Kibaki says he is good to the press

January 25, 2010 12:00 am

, NAIROBI, Kenya, Jan 25 – Our attention has been drawn to the editorial of The Standard of January 25th 2010 titled ‘President’s guards must be civil, not roguish’ and an opinion piece by David Makali titled ‘Kibaki not good news for media’ carried by The Star edition of the same date.

In both these articles, concern has been raised over claims that Presidential security guards have harassed and thrown out journalists from covering some engagements by the Head of State.

Two recent incidents that have reportedly occurred have been cited; namely a funeral service in Othaya and during the burial of the President’s cousin in Nanyuki last Friday.

While such incidents are regrettable, and while we recognize that the public has a right to know what the country’s chief executive is doing, this does not entail the total abnegation of the privacy of the Head of State.

It is for this reason, and as the editorial of The Standard observes, that State House routinely notifies and invites media to official presidential functions that are intended for the public knowledge.

As all media houses will concede, media alerts are issued ahead of Presidential functions inviting media and detailing the event, time and venue.  As all media houses will further agree, no such notification and invitation had been made for the two occasions that have been cited.

We urge media houses to respect this standard practice in order to avoid misunderstanding and unedifying incidences in future.

We are concerned that these articles have on the basis of these two incidents questioned the commitment of the President to press freedom. Needless to say, and as all Kenyans are aware, President Kibaki has been a staunch believer in the freedom of the press.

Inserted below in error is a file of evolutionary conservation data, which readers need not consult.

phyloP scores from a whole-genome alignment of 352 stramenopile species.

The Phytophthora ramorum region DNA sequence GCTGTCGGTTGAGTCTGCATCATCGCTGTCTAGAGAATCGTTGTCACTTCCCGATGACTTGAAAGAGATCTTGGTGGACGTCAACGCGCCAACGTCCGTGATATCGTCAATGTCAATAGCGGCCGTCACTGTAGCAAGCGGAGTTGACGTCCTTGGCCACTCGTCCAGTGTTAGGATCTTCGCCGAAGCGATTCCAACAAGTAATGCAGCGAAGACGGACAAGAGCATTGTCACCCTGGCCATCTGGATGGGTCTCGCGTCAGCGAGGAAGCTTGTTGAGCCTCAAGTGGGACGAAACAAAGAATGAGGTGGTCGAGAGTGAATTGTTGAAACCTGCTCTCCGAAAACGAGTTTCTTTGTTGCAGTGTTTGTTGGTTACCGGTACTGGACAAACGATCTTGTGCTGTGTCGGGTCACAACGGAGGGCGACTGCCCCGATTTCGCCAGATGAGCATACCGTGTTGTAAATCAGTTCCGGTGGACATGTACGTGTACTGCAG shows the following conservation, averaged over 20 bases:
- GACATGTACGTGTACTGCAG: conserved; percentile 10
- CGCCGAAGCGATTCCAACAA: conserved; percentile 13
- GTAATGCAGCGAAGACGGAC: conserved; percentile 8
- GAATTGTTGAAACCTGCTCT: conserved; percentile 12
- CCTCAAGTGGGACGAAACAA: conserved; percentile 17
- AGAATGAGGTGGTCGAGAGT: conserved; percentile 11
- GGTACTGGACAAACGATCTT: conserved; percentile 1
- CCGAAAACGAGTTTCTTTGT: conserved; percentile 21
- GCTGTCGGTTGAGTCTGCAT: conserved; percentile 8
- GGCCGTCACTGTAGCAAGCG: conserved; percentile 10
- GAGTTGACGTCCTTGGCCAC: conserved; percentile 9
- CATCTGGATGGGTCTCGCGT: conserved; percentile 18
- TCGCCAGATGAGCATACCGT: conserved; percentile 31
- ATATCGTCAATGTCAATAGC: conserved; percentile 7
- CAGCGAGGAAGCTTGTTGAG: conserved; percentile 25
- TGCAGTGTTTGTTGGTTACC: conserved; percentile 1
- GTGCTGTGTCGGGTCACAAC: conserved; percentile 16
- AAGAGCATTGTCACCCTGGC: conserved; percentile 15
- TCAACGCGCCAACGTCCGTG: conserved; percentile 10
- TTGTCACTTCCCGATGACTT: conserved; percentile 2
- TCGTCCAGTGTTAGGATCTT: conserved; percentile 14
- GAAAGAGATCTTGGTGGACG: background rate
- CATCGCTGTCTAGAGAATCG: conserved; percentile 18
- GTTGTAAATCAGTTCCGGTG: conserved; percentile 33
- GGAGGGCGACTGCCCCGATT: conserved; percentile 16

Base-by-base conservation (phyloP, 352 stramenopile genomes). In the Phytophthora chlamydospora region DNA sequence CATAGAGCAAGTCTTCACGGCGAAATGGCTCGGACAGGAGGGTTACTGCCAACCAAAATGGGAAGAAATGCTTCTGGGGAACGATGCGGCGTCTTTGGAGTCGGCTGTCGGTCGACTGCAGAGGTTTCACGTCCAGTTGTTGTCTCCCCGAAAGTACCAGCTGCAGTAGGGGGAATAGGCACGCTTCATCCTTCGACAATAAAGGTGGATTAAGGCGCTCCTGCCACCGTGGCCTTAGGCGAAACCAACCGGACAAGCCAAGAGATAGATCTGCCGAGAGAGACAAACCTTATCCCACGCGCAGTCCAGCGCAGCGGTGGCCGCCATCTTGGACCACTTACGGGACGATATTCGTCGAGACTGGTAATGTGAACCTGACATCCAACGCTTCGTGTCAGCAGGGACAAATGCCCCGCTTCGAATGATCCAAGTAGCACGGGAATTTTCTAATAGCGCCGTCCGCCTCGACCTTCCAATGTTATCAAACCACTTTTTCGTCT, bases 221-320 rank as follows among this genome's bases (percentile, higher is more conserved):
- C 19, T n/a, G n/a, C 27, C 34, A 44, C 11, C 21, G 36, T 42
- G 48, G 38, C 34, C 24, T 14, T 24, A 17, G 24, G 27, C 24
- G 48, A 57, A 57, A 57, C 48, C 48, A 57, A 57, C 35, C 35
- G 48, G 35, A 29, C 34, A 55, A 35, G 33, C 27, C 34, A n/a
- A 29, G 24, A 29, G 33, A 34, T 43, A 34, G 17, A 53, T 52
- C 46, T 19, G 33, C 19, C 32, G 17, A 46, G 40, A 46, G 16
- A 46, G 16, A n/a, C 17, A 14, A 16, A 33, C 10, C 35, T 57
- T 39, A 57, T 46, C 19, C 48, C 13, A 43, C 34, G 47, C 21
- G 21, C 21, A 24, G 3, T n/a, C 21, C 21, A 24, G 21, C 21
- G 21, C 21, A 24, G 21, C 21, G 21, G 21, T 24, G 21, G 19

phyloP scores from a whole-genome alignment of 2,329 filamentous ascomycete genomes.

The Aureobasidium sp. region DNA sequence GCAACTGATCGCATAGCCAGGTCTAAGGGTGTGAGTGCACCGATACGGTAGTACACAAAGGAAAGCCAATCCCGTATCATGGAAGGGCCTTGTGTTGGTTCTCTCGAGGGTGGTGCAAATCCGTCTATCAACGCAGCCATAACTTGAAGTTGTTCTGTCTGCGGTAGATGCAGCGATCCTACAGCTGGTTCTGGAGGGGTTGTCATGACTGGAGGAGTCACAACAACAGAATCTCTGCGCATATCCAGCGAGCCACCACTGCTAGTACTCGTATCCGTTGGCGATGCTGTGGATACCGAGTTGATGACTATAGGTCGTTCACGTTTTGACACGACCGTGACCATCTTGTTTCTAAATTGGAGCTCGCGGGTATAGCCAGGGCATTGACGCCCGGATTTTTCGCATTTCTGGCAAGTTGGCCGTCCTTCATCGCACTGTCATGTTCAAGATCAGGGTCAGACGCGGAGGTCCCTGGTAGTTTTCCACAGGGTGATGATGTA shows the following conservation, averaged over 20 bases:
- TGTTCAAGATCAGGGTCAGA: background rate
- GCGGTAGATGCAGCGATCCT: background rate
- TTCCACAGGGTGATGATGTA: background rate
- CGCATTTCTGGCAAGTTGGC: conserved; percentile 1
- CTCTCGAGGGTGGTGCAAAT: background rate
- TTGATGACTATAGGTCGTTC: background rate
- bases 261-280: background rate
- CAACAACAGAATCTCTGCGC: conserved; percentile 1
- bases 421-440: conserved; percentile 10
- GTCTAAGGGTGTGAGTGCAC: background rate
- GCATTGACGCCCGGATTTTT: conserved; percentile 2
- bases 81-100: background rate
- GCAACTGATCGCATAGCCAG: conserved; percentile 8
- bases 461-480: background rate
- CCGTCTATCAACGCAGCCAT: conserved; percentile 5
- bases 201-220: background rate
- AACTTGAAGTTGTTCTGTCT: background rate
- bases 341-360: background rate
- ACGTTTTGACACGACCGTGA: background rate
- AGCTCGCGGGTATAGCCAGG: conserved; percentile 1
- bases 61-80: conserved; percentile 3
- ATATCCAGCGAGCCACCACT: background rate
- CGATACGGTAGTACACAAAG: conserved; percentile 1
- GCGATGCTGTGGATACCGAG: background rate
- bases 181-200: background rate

Under his watch, Kenya has had one of the most vibrant and free media in Africa. Since President Kibaki took over leadership, a deliberate commitment has been made to widen the democratic space and ensure total freedom of expression and freedom of media.

As a result, the media in Kenya is vibrant and has grown tremendously over the last few years, giving the likes of David Makali the right to express their feelings without any fear of retribution. We now have a multiplicity of radio and television stations, newspapers and magazines that offer wide-ranging programs.

These media houses operate freely and without any interference from the Government. It is clear that the government of President Kibaki has given media more space to operate freely.

It must also be appreciated that the media wields a double-edged sword.  Media reports can serve to build or to destroy; to unite or to divide people. 

Whereas the importance of the freedom of media cannot be questioned, it is also clear that freedom cannot be exercised without responsibility. 

We appeal that the respective papers make these clarifications in the interests of correcting erroneous impressions that the publication of the articles may have created.

25th January 2010


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